Min Jin Lee’s sophomore novel Pachinko is a stunning book about the life of a three-generation Korean family living in Japan during World War II. The story sprawls for almost eight decades and all the characters each get fleshed out intimately in every chapter of the book. So when it was announced that AppleTV+ would turn the novel into an eight-part miniseries, it caused both worry and excitement among Lee’s fans. But after watching the screeners, and even though there are narrative flaws here and there, I’m glad to say that the show mostly delivers.
Moving back and forth between the 1920s and 1989, the show focuses on a young woman named Sunja (Kim Min-ha) who was born to a very poor family in Busan, South Korea. Her mother Yangjin (Jeong In-ji) runs a small boarding house for fishermen, while her father Hoonie dies when she’s 13. Though the mother-daughter pair lives in poverty, they always find things to be grateful for and even take in two orphans to be a part of the family. When Sunja turns 16, she becomes drawn into Koh Hansu (Lee Min-ho), a rich Korean fish broker who moved to Japan when he was a teenager, and not long after, she’s pregnant with his child. Though Hansu genuinely cares about Sunja, he cannot marry her because back in Japan, he already has a family.
Afraid that she and her unborn child will be outcasts if everyone finds out she’s pregnant out of wedlock, Sunja agrees to marry a kind-hearted pastor named Isak (Steve Sanghyun Noh) and moves to Japan with him. For a large part, Sunja’s new life in Japan becomes the show’s main focus. We closely follow her from her first step in a new country and we also witness all her hardships throughout. Though at first this feels like just a story of a woman trying to survive and find a new life, what Pachinko depicts through Sunja is more than that. In fact, the show actually unveils a big part of Korean history that not a lot of people have heard before.
During World War II and under Japanese Imperialism, many Koreans decided to immigrate to Japan to seek a better life. While the number of opportunities that arose for them there seemed much more promising at first, the reality was anything but. Not a lot of Japanese wanted to hire Korean immigrants because they thought of them as less, often calling them as dirty and reek of garlic—this happened to the fact that many of the Koreans liked to make Kimchi at home. These microaggressions and racism are what Sunja and the other Korean immigrants face every day in Japan. And Pachinko, both the book and the adaptation, does not shy away from addressing it. In fact, through the plotline centering on Sunja’s grandson Solomon (Jin Ha) this theme is emphasized even more.
Unlike Sunja who has to experience the war directly, Solomon lives a far better life. He continues his study in America, and when he’s back in Japan, a great, high-paying job comes to him rather easily. But even then, he still has to face lots of discrimination from his co-workers who are mostly Japanese. When he achieves something, it’s the company’s name that gets celebrated, but when he fails at something, it’s his Korean blood who gets the blame. The world that Solomon lives in may have changed from 1930, but for an immigrant living on foreign soil, not much really has changed. Ultimately, this is what makes the show such an eye-opening and compelling watch.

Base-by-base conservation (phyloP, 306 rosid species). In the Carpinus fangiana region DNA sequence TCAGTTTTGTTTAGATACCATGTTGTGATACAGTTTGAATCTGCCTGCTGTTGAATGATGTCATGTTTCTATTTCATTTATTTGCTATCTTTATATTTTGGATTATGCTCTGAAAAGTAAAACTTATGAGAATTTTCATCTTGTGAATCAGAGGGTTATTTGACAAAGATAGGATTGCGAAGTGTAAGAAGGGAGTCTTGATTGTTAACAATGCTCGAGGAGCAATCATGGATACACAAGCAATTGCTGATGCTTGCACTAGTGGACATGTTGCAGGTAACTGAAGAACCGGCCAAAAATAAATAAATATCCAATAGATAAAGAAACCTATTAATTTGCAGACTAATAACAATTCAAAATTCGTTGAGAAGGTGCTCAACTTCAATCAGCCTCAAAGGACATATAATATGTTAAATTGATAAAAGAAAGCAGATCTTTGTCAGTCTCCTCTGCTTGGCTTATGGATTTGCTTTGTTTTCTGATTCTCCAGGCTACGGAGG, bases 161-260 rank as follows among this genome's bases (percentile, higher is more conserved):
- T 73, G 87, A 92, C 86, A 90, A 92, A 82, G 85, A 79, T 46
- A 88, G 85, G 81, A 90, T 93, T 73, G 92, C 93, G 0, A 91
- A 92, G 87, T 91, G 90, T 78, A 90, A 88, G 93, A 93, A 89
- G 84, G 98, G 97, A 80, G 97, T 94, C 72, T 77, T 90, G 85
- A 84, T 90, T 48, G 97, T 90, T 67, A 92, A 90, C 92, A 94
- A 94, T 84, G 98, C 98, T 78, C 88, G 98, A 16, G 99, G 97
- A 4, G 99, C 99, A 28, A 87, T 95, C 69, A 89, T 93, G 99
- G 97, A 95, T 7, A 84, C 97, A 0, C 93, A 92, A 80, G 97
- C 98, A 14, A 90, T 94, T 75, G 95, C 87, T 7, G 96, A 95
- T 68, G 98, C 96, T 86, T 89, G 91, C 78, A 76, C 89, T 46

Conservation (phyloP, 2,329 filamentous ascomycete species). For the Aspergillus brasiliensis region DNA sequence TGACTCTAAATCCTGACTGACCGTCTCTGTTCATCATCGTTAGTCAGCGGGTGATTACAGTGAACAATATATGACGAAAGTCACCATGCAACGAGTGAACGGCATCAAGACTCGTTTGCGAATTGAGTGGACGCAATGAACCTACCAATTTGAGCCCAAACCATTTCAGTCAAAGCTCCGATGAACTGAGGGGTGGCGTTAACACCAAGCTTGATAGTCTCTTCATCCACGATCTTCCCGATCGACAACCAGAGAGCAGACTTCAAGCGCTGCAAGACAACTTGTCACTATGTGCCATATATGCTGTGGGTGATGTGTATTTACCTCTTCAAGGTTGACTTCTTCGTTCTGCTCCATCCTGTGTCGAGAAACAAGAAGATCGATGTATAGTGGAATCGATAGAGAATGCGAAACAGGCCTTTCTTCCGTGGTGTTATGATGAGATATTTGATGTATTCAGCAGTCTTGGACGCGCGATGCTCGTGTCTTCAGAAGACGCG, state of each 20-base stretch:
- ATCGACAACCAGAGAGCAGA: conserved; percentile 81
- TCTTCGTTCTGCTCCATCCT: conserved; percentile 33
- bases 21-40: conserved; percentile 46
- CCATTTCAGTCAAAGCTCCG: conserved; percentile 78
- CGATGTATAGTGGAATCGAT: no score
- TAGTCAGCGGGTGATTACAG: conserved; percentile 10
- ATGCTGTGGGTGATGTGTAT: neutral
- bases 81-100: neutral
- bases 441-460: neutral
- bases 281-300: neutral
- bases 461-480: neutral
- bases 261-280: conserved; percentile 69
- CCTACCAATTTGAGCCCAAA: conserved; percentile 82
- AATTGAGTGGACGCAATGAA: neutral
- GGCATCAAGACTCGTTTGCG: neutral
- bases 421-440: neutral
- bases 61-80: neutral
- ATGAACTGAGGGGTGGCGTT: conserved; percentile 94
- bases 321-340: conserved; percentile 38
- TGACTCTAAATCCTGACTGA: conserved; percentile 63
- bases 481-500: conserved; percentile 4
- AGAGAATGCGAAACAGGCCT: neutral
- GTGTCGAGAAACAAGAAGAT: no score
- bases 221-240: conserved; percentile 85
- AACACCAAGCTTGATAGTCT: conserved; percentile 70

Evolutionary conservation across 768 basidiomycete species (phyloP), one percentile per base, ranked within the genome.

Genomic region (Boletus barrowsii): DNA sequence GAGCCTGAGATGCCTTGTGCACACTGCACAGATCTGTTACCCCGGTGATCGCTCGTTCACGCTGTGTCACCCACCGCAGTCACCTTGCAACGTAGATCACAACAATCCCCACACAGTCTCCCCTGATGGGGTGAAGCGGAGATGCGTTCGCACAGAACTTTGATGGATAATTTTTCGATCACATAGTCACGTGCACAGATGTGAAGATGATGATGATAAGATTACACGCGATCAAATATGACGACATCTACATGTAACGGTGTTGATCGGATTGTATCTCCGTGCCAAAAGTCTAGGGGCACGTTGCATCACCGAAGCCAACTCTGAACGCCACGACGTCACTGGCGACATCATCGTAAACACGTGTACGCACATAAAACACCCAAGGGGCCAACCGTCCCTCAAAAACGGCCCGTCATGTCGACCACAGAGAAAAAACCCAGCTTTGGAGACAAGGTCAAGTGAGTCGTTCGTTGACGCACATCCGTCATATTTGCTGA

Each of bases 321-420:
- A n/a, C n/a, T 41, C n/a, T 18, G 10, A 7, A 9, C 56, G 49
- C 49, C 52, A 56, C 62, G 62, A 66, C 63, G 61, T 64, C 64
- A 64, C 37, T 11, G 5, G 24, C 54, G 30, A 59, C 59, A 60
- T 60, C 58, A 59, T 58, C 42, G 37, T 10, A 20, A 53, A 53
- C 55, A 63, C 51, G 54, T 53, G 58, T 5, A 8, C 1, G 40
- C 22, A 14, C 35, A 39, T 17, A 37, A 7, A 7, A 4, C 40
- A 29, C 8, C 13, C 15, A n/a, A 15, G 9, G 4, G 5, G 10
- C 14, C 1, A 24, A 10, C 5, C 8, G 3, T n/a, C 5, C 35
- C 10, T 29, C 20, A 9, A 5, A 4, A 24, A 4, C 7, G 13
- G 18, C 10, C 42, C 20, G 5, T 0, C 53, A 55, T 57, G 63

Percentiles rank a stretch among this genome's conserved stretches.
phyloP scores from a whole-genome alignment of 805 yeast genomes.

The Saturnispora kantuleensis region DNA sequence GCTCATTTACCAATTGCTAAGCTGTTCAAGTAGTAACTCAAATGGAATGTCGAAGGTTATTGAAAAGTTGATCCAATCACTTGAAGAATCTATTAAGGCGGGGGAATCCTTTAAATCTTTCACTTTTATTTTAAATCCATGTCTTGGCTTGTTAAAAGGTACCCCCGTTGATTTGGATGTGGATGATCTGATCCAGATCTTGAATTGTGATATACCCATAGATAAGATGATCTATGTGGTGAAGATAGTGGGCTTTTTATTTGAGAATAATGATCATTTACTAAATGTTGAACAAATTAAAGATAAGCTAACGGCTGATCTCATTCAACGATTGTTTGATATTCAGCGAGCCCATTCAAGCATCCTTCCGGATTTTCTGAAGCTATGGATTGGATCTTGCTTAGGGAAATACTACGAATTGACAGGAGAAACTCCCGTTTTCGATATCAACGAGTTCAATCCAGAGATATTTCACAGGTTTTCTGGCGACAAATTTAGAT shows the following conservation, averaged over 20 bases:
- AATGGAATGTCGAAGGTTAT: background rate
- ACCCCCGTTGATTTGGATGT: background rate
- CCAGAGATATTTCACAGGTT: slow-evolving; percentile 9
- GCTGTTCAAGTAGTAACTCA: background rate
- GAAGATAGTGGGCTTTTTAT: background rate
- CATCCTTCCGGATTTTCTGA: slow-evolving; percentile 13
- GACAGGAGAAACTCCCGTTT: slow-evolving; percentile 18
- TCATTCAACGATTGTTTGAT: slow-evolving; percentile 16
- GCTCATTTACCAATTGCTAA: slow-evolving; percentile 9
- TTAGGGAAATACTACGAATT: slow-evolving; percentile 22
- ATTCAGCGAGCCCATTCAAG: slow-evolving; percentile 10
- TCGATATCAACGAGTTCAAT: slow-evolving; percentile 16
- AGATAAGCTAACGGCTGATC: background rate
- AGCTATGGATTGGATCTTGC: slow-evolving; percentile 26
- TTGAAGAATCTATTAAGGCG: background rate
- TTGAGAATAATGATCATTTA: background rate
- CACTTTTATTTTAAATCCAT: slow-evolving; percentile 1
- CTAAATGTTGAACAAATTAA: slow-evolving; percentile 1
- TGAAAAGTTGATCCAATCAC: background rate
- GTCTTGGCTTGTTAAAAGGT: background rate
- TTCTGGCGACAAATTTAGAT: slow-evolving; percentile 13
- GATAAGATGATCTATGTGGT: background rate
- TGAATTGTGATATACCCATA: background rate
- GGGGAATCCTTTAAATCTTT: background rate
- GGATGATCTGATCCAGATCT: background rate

While the main premise sounds very bleak, Soo Hugh, the showrunner, isn’t just highlighting Sunja’s struggles. If anything, it’s her resilience that Pachinko wants to give emphasis to. For all the challenges she’s facing, the show always makes sure that the ways she bounces back from them are also told. Pachinko, in the end, is a show that champions immigrants but in a way that doesn’t feel preachy, reminding us that they’re just like everyone; people who just want to love and feel loved, to live and also feel alive.
The duality of the story—on one hand tender and heartwarming, but on the other hand devastating—is vividly captured by Kogonada and Justin Chon, who each directed four episodes. They manage to show all the layers of the story without relying heavily on the premise’s darker parts only. What the two explore the most is the emotional journey of the characters, and while doing so, they’re also able to draw phenomenal performances from the ensemble. Lee and Youn are the two standouts. The former successfully offers empathy underneath his character’s tough personality, while the latter’s performance, though much less flashy than her Oscar-winning turn in Lee Isaac Chung’s Minari, will break your heart easily. The little details in Youn’s acting—the small, occasional pauses, the head tilts, the long gaze, the way she controls her breath—are signs of an actor at the top of her career. It’s just masterful.
It’s unfortunate that the show leaves out one integral part of the book—a storyline revolving around Sunja’s first child Noa when he’s a teenager— that would have made it twice a knockout. Still an epic, breathtaking multigenerational family drama, Pachinko will grab your heart and make it feel full by the time you finish the final episode. This is a love letter for immigrants everywhere, but especially for the Koreans living in Japan.
Apple TV+ will release Pachinko on March 25, 2022. The series will be told in three languages — Korean, Japanese and English — and debut with the first three episodes followed by new weekly installments each Friday during its eight-episode season through April 29, 2022.